2. Brexit to blame? Not in the case of Unilever / via @guardian
Nothing to do with Brexit? Was the Marmite maker’s choice of Rotterdam over London based on business, not politics? Actually, one shouldn’t be too sceptical about chief executive Paul Polman’s “categorical” denial that Brexit shaped Unilever’s choice of Rotterdam over London. Leaving the EU plainly didn’t help the UK’s pitch, but one suspects the Netherlands got the nod for two unrelated reasons – one the company is happy to shout about, and one that it isn’t.
3. The power of Brand Britain / via @linkedin
Increasing globalisation, the march of the middle class, flattening distribution channels and a more outward vision present opportunities for British businesses to grow exports. Demand for goods that are ‘Made in Britain’ and a willingness for key markets to pay a premium for these goods should be factored into the return on investment equation undertaken by UK firms. As Brexit talks move on and we edge closer to the start of trade negotiations with the EU, the UK Government has also signalled its desire to strengthen ties with countries outside the EU, such as China, the US, and several nations within the commonwealth, including India. Emphasising the advantages that UK businesses bring to the table, and the strengths of their goods and services is an area of increasing focus. Barclays new report ‘Brand Britain’ reveals great opportunities for British brands to succeed in overseas markets, and includes successful stories from family owned cheese crafter, Wyke Farms, and premium clothing company, Joules. Link to the full free-to-read report is included below.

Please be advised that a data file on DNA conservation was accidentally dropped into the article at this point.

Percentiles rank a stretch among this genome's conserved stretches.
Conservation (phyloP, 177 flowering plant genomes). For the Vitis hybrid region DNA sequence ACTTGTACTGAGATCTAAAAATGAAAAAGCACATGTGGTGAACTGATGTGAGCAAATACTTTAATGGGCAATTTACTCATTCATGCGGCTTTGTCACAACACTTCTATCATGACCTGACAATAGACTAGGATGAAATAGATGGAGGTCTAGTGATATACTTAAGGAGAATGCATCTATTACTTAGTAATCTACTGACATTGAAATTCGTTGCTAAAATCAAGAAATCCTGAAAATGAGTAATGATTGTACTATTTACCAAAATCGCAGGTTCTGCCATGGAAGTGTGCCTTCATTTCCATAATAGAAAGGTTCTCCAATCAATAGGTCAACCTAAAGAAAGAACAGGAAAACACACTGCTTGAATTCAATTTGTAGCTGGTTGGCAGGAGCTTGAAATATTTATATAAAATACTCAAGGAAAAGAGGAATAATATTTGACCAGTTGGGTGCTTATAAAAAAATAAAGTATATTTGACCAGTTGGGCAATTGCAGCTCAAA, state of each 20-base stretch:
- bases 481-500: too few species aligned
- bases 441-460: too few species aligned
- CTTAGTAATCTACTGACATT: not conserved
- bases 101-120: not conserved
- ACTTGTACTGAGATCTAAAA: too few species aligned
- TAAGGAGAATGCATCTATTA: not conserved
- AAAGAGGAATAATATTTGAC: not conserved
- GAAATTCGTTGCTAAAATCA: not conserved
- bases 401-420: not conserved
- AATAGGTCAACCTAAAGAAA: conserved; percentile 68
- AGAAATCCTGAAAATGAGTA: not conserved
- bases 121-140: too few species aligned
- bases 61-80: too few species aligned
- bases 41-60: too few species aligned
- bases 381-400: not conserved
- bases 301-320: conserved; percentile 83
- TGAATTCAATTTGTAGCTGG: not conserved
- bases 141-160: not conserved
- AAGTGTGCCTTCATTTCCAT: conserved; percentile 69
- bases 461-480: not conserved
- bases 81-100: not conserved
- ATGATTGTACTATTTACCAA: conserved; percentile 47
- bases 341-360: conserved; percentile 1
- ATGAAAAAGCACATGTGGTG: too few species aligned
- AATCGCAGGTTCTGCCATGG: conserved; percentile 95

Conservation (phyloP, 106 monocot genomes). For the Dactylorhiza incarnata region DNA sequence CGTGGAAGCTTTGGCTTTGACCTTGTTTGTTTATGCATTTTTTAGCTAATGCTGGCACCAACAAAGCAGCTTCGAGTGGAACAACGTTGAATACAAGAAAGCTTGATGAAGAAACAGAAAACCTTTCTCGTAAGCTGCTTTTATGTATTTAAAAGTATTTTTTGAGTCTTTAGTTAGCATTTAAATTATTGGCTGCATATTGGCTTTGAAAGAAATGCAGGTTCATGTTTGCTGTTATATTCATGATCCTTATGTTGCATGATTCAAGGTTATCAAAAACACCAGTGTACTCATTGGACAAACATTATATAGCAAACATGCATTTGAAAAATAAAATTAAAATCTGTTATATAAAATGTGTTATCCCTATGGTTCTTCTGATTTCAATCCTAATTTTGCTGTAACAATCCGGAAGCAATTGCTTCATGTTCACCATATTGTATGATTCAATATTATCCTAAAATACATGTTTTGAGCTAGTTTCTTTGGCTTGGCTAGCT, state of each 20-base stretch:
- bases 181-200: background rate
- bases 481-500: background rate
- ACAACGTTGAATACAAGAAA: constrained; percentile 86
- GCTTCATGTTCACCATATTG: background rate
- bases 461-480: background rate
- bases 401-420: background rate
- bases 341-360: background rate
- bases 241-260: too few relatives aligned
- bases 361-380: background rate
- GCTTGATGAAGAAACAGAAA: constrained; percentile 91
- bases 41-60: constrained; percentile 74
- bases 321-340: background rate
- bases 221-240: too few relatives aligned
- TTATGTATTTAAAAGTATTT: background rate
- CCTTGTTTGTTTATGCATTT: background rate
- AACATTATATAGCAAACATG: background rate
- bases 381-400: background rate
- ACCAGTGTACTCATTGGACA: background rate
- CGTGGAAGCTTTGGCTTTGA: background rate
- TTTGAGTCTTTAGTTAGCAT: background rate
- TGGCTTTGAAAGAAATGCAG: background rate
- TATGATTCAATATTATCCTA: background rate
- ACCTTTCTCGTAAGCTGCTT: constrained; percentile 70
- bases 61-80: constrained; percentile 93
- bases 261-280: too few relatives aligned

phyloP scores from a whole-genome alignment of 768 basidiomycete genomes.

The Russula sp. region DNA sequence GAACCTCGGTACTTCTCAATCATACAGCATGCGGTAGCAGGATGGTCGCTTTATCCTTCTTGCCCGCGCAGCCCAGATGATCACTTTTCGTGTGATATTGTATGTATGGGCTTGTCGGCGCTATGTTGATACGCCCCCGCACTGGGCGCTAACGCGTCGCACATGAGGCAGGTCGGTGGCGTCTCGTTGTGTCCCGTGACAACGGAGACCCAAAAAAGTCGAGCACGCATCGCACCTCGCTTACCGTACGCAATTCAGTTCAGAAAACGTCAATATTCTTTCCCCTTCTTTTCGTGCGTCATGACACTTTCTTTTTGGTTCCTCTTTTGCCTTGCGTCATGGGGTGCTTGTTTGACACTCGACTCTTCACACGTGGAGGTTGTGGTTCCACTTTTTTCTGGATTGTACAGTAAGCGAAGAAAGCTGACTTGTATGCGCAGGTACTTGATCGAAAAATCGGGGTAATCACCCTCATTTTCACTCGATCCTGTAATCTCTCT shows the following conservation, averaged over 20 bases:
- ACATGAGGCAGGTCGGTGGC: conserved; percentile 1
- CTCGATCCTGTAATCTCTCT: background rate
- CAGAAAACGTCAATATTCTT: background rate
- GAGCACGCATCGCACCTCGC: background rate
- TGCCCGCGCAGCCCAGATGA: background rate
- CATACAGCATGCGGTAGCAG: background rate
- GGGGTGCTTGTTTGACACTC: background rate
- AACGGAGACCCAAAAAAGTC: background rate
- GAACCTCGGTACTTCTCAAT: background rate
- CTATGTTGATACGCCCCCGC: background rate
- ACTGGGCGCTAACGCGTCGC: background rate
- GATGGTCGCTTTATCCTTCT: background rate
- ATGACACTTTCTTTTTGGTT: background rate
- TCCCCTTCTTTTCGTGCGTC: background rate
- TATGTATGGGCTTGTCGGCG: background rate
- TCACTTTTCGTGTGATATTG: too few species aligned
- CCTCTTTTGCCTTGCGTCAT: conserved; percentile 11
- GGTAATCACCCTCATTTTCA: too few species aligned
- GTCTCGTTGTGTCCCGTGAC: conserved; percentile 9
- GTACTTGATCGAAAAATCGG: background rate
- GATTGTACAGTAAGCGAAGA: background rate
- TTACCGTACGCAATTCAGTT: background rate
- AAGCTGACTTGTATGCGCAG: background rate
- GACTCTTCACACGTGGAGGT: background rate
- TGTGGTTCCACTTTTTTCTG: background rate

And finally, some bonus picks to add to your reading list this weekend:
1. Want to reduce brain fog and improve clear thinking? Give up these things immediately / via @thrive
Ready for a reboot this weekend? Mental fog is often described as a “cloudy-headed” feeling. Common conditions of brain fog include poor memory, difficulty focusing or concentrating, and struggling with articulation. Imagine if you could concentrate your brain power into one bright beam and focus it like a laser on whatever you wish to accomplish. Many people struggle to concentrate. And when you can’t concentrate, everything you do is harder and takes longer than you’d like.
2. Stephen Hawking: Scientist’s most memorable quotes / via @BBCNews
He was trapped in his own body by motor neurone disease, but that did not stop Prof. Stephen Hawking helping us all get an understanding of the universe. The world renowned physicist died at the age of 76, leaving the world memorable words on a host of subjects. Confined to a wheelchair and largely unable to speak, most of them were delivered through his famous voice synthesiser. From the reasons for the universe’s existence to the downside of fame, here are some of his pearls of wisdom:
Spot something you think we should see? Share with us! Email firstname.lastname@example.org and we may feature it in an upcoming post.